The Geo Roots combo list from ANZ is a menace, but it's beatable. I'd say it's our hardest matchup, but many of their cards cost 5+ mana, which gives us an advantage if we set it up correctly. Bedrocks are the key here; aim to get 3-4 out (mirror realm). Don't sit on Roots if you have a bedrock advantage. If you have it, you should pop it. Don’t delay, as they have plenty of ways to disrupt our Roots and take over the game. The game plan is the same: get Roots, and pop it when able.

However, don't do it unless you have at least one more bedrock than they do, and ideally two more. Geomancer recovers from Roots so well that we can't afford to pop Roots with only one bedrock, or we risk drowning in their card advantage. Our fire minions are excellent in this matchup because Vile Imps and Kobolds can clear their chump blockers, allowing our fatties to deal damage. Honestly, the more I play against it, the more I think this is our hardest matchup.

Avatar of Air

The high-end AoA lists are easy enough; just go for Roots as you normally would and save a Sinkhole if you can. Always keep two Sinkholes against AoA. They destroy us by dropping Bottomless Pit post-Roots so that we can't hit them or take advantage of our tempo. Thus, you need Sinkhole or Smokestacks.

Against the Birds list by PK/Kevin, this used to be our hardest matchup. The key to winning now is to grab Smokestacks, a new addition. We lose this match when we go for Roots and don’t have Smokestacks because after we pop Roots, they just drop a Bottomless Pit and completely stall us. With Smokestacks, our game plan is back online. If you don’t get Smokestacks, consider holding Roots because if they have the Pit, you really can’t win.

They are too low to the ground, and against an experienced player, they will grab extra sites to punish us post-Roots. Instead, dig for Sinkholes to kill their defensive sites like Bottomless Pit and otherwise scry the spellbook to grab the best minions you can. Entangled Terrain/Earthquake can do work, and overall our minion quality is better, so just scry spellbook and try to out-value them with better minions.


The first time you play BM, you might lose; it’s aggro and intimidating. But after playing this matchup a lot (thanks Count and Jams!), I think it's actually one of our better matchups. Basically, the game plan is the same: dig for Roots, stall as best you can, and don’t overcommit to the board. The difference here is that BM is coming to you. It’s okay to bedrock on your first site because they are going to come up. Mulligan for Gnome Hollows and play it one site up from your avatar.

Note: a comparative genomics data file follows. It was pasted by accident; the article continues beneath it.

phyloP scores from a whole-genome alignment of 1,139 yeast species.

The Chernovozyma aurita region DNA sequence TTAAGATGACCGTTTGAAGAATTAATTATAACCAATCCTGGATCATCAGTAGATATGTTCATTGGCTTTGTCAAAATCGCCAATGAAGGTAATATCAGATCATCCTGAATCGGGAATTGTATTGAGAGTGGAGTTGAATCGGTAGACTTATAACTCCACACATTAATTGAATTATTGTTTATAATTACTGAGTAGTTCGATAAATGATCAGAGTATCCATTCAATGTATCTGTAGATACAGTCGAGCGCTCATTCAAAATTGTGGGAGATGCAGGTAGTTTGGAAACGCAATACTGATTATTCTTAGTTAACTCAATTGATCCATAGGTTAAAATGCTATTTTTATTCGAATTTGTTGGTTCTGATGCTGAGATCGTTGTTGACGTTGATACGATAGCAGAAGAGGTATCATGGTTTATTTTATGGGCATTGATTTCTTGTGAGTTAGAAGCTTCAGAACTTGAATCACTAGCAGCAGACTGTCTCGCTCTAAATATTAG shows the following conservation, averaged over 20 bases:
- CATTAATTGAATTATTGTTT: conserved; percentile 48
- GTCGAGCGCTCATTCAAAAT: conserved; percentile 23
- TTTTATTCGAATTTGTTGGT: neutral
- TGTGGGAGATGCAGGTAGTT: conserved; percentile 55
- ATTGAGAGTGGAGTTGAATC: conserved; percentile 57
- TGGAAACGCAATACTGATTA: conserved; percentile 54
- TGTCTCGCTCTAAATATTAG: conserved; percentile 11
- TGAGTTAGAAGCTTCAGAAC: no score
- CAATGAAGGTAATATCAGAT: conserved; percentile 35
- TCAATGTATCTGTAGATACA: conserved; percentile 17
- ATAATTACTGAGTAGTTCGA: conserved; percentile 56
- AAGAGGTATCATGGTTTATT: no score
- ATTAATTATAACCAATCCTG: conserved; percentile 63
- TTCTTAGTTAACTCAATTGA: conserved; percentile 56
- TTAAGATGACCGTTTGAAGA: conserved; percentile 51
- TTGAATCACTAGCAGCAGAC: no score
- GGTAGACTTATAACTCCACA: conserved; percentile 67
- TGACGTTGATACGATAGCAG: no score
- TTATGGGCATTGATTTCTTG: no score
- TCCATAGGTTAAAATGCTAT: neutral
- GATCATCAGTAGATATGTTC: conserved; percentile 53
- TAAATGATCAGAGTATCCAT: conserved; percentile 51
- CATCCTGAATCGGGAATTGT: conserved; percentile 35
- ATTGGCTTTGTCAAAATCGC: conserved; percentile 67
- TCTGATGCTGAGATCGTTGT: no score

This often buys you two turns because it shuts off their aggressive Grapple Shot. Use Land Surveyor as chump blockers and feel free to drop a unicorn early to get some damage in or block, but otherwise, don’t commit too much since they are coming to you and you need 2-3 minions for post-Roots. This is because you want to attack with Amazon and still have a blocking minion. After they get to you, pop Roots and drop a warrior, then follow up with a unicorn if possible. They can’t hit you because your blockers are huge. They don’t want to play sites because they are literally on top of you and are taking 5-9 damage per turn.

Their removal is typically double threshold Disintegrate, Polymorph, or Poison Nova, so it's often useless. Count will shrink your warrior and kill it because he’s an evil genius, but it’s a very winnable matchup.


This is a favorable matchup as long as you can find Roots. If it’s one of the last three sites in your atlas, well, that’s unfortunate. Otherwise, it’s very much a favorable matchup. The major issue here is that they will want to hold cores and play them after you Roots. Pop Roots before they get 6 mana if possible, and as soon as you can if they actually get that Grandmaster Wizard off. You don’t want to die to the Jinn combo. Play Gnome Hollows on your avatar or a Root Spider under you if you're not getting your combo off and they are getting a large hand to prevent their Jinn combo. I keep Dispel in my opening hand or keep a Common Sense around to tutor Dispel if I can, so I can blow up their mana rocks after Roots if they play them out. Otherwise, it’s the same as the rest. Typically, this matchup favors us.

Watch it Played!

Golden Eagle Cards has great coverage of the Courtesan Cup Finals, complete with Christian’s commentary over the gameplay. See the deck in action and watch history be made as Christian pilots it to victory at Sorcery's largest event to date.


Congratulations to Christian for his success at the Courtesan Cup! You can find Christian’s full primer on how to play Ragnorok here, including additional match-up insights.

Have you got a deck you’ve been finding success with? We’d love to hear about it! Share your decks in the Sorcery: Contested Realm Facebook group and join the Sorcery Discord community.